Having taken 16 acres of redundant farmland, and turned it in to a nature reserve, it is no surprise that much "wild" wildlife has decided to make this area of the BWC it's home. We have a vast amount of reptile and amphibian life out there, a small roe deer family that have made it their home, an abundance of other mammals in the adjacent woodland... but it is the bird life that has seemed to really colonise the area.
Most obvious of these are of course the herons. Even before the reserve was built, they used to visit to pick up the left over scraps of fish we fed to the otters. But since the completion of the reserve over five years ago, they have also chosen it as a place to roost.
These, almost awkward, looking birds often look out of place at the top of a thin tree. And when we have 20 or so of them soaring over you in the sky as we take some fish down, it is not unlike a scene you would imagine from the prehistoric era. But when the gently settle on the branches, or slowly glide to the ground you get just a glimpse in to their beauty and grace.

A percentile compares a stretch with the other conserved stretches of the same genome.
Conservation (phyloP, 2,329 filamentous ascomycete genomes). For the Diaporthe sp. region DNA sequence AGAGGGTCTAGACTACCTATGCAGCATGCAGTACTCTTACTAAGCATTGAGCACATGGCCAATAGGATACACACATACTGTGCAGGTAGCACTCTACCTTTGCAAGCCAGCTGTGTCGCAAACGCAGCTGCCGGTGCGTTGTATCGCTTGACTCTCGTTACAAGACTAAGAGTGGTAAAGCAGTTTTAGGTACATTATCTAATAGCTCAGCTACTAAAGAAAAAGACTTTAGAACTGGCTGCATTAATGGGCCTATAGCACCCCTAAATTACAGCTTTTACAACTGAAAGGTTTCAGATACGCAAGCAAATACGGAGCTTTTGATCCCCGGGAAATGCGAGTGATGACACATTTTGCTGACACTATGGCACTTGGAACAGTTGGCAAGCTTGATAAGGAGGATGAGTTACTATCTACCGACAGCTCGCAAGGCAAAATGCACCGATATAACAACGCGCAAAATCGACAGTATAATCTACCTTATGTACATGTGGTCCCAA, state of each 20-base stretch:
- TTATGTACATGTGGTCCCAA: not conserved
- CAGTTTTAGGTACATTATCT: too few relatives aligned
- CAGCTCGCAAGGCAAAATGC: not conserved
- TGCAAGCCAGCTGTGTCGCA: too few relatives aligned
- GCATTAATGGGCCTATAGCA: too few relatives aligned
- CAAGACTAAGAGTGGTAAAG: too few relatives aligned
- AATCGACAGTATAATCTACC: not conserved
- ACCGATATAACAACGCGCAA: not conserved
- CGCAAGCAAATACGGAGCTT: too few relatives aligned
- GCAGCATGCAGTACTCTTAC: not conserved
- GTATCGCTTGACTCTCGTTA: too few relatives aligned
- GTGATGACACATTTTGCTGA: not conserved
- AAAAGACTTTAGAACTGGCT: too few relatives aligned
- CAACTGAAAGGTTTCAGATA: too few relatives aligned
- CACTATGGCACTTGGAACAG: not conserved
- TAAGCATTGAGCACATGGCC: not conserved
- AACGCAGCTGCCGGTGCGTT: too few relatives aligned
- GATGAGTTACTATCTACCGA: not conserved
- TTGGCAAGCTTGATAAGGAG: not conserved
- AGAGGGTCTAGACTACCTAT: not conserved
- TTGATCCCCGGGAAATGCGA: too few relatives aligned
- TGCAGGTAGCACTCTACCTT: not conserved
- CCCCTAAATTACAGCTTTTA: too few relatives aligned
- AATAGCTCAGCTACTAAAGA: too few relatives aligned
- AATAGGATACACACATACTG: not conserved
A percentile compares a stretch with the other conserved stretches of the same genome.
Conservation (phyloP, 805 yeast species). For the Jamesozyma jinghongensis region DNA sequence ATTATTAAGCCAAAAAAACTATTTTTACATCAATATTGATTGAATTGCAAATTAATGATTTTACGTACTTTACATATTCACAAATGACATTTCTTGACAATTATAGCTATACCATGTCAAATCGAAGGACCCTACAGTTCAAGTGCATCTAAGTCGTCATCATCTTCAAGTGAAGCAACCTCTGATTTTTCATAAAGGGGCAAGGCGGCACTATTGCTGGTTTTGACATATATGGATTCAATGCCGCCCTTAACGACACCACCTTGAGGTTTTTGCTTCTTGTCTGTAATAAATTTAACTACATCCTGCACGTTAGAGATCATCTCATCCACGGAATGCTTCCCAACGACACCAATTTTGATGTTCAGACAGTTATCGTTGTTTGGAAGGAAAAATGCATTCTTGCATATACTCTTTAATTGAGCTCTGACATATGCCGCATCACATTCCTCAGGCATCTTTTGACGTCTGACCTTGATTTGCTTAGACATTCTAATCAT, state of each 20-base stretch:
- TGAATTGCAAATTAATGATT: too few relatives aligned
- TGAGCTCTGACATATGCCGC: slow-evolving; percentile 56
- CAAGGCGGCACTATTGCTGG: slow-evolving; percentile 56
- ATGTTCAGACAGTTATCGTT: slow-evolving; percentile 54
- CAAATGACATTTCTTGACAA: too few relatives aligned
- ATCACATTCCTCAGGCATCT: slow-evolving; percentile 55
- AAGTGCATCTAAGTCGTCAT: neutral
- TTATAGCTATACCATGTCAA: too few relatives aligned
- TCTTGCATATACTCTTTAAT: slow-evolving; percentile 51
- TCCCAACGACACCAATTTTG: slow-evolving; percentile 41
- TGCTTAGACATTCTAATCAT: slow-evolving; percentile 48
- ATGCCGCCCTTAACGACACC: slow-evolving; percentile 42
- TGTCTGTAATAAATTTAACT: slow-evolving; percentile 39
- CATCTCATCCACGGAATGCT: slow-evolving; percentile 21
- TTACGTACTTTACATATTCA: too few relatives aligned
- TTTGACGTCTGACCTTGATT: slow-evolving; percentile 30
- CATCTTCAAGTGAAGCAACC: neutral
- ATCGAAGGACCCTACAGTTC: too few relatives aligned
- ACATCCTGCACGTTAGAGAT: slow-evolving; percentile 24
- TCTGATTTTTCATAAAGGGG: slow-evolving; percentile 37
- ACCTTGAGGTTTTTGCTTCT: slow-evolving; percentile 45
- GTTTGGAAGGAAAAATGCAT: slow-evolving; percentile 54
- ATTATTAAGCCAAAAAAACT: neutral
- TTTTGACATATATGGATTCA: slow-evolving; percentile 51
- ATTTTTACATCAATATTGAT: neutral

Herons always seem to lay their eggs quite early in the year, and despite this seasons weather, it has been no exception. In fact, I think our herons have laid earlier than usual! Already we have a few fledglings that are beginning to stretch their wings, and even one or two that have made it to the ground.
The others can still be seen on the odd occasion that they pop their head out of the nest, and if you can't see them... boy, can you hear them! They make a right clattering racket while they are calling for mum and dad to bring them more food.
Next time you are here, do make time just to spend a while down on our wetland boardwalk. If you wait till later in the day in particular, you will get a chance to see these extraordinary birds in action as they feed, collect fish for the youngsters or fend each other off in minor squabbles.